Business

Farmers in clover after stellar year for incomes - but inflation pushes up price of Ulster fry

Pictured at the pre-Balmoral Show media briefing in the Ulster Bank Entrepreneur Accelerator in Belfast city centre are (from left) Ulster Bank's senior agriculture manager Cormac McKervey; Ulster Bank Northern Ireland head Richard Donnan, RUAS chief executive Alan Crowe, and the bank's chief economist Richard Ramsey

THE north's agricultural sector is in clover after a "stellar" last year in which total income from farming (TIFF) surged by 82 per cent in real terms from £254 million to £450 million.

The whopping regional increase, which significantly outperformed the UK as a whole, was mostly down to the weakness of the pound, and is double the average of the past 20 years after accounting for inflation.

And when subsidies are stripped out, there was still a rise of more than 50 per cent in the 2016/17 financial year, according to Ulster Bank's chief economist Richard Ramsey, who was addressing the bank's annual pre-Balmoral Show breakfast (it is the principal sponsor of the May 16-19 event for the 10th year running).

Figures from the Department of Agriculture, Environment and Rural Affairs also point to an expected 73 per cent increase in farm incomes in the 2017/18 financial year just ended.

“It is also a positive story when we look at gross output," Ramsey said.

"Overall, taking into account the various sub-sectors such as dairy, livestock and pigs, there was a 17 per cent increase from 2016 (double the rate of growth in input costs). This was driven in large part by the recovery in the dairy sector, which saw output rise by 46 per cent in monetary terms due to an increase in the price of milk.

“Northern Ireland's farming industry is dominated by the dairy sector, which makes up 32 per cent of gross output in the sector compared just 14 per cent for the UK as a whole, so the strong recovery in this part of the industry has a major effect on overall performance.”

But he cautioned that while the figures for the farming sector are positive, inflation remains one of the main challenges for consumers in 2018, evident in the rising price of food, which makes up a significant proportion of household spending.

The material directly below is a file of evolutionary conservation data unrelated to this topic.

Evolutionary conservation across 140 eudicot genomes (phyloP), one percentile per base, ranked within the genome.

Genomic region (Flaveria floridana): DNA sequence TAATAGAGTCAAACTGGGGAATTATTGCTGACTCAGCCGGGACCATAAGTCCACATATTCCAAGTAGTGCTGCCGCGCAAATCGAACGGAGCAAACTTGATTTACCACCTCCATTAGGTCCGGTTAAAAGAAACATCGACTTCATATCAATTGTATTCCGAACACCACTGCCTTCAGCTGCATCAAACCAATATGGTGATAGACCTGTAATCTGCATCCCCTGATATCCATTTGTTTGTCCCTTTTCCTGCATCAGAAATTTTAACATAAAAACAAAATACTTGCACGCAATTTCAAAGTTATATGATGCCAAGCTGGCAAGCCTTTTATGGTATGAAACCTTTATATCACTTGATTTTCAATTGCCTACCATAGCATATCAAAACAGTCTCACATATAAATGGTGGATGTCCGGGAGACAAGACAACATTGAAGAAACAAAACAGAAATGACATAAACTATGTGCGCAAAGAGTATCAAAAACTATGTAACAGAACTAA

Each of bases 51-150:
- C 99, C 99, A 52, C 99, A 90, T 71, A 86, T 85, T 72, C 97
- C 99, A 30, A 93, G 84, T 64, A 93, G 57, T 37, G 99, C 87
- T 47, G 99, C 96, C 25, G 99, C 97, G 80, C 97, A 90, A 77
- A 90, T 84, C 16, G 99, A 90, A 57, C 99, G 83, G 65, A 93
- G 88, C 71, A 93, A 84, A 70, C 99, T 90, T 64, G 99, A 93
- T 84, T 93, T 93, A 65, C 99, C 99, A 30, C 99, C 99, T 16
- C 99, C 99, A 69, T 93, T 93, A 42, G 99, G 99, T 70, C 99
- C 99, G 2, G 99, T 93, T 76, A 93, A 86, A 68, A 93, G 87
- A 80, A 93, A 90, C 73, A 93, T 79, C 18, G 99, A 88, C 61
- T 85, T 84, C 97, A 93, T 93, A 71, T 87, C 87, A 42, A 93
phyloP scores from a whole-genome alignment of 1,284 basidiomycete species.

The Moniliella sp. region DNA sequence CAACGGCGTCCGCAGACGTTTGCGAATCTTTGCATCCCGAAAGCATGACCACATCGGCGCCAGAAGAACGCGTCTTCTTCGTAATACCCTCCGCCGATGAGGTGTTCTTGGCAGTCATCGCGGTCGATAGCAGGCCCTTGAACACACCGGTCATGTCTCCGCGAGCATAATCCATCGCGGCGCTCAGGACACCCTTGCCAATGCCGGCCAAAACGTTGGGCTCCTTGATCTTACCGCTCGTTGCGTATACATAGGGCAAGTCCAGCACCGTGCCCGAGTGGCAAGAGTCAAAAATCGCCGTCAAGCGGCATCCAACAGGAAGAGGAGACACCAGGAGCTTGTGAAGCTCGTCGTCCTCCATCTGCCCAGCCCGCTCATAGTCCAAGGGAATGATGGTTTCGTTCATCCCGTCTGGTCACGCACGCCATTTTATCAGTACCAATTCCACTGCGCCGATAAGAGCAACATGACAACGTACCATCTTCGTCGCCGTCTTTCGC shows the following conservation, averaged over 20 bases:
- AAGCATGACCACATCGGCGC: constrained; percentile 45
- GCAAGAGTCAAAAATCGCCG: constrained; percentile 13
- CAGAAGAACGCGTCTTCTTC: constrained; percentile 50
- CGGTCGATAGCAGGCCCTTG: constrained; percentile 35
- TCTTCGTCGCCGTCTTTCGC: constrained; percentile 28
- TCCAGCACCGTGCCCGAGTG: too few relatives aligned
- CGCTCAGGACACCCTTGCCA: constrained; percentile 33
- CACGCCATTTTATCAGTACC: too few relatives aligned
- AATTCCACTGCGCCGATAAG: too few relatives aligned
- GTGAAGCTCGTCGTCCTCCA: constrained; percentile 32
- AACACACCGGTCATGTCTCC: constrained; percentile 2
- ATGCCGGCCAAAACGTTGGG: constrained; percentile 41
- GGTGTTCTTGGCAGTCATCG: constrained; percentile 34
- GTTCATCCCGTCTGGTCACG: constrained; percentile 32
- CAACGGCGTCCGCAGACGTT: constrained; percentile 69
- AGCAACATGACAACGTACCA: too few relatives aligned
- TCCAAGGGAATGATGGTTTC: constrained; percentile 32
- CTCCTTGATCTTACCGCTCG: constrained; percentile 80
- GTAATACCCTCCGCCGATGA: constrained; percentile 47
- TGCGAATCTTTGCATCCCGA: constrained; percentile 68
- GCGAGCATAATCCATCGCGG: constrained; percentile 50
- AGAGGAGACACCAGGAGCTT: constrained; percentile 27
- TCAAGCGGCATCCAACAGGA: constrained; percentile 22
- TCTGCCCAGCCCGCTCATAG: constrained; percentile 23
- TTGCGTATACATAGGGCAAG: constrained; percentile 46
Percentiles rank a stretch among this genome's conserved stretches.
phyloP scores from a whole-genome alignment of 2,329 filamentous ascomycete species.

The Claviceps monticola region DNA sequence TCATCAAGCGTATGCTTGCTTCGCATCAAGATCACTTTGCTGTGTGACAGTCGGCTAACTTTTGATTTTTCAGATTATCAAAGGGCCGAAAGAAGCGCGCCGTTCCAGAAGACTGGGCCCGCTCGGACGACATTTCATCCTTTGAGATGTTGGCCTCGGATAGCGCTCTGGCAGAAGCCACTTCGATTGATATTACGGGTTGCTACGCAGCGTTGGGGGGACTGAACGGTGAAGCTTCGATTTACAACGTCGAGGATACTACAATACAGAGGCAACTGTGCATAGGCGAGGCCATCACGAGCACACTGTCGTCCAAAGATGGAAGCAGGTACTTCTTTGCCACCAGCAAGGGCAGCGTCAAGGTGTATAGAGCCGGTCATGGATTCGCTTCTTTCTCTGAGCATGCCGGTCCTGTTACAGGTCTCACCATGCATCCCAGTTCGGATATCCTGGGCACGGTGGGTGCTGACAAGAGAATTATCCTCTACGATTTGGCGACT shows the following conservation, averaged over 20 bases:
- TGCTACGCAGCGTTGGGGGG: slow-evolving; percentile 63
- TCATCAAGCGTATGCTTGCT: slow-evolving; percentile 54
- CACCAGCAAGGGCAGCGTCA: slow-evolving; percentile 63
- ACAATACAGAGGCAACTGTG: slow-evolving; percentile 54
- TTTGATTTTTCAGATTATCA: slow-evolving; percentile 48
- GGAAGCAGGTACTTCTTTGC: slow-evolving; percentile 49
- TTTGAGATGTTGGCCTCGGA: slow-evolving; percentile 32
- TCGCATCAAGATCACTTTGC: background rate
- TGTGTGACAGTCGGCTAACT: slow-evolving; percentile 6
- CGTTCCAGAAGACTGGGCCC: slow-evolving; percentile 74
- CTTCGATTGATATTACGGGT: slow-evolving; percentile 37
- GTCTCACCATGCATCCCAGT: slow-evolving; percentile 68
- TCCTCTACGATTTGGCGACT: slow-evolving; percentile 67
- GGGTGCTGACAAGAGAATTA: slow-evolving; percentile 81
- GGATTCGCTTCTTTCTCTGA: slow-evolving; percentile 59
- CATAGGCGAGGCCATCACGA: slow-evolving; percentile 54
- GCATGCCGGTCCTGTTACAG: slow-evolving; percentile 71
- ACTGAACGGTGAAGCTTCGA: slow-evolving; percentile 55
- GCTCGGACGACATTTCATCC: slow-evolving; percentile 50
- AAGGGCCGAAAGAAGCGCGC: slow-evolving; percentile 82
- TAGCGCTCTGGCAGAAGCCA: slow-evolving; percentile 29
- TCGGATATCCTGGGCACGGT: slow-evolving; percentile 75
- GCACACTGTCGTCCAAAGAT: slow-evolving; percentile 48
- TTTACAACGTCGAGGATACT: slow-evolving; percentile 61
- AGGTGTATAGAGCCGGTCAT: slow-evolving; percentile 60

And to illustrate the point, he presented the 'Ulster Fry Index', the bank's popular measure of food price inflation, which shows that the price of items making up a cooked breakfast have increased by 2.8 per cent in the last 12 months - the highest jump in five years.

Of the main items in an Ulster fry, bacon and sausages were among the biggest risers, both up 3.8 per cent. Butter was up 7.7 per cent while bread rose 3.9 per cent, but tomatoes, eggs and margarine all saw price falls in the past year.

"Those who eat healthier breakfasts will be pleased to hear that smashed avocado is 1.9 per cent cheaper than a year ago while lettuce is down 41 per cent," Ramsey added.

Ulster Bank senior agriculture manager Cormac McKervey said farmers in Northern Ireland are currently keen to borrow money to invest.

“As the fortunes of farmers have improved, particularly in the dairy sector, we are seeing significant demand for investment in land, free range egg units, dairy farm investment and pig finishing units," he told the breakfast.

"We are keen to support this demand and retain a strong appetite to lend to the agriculture sector. Ulster Bank's closer alignment with NatWest has brought significant benefits to us in terms of access to additional expertise and our appetite to lend to farmers is now even greater than before.”

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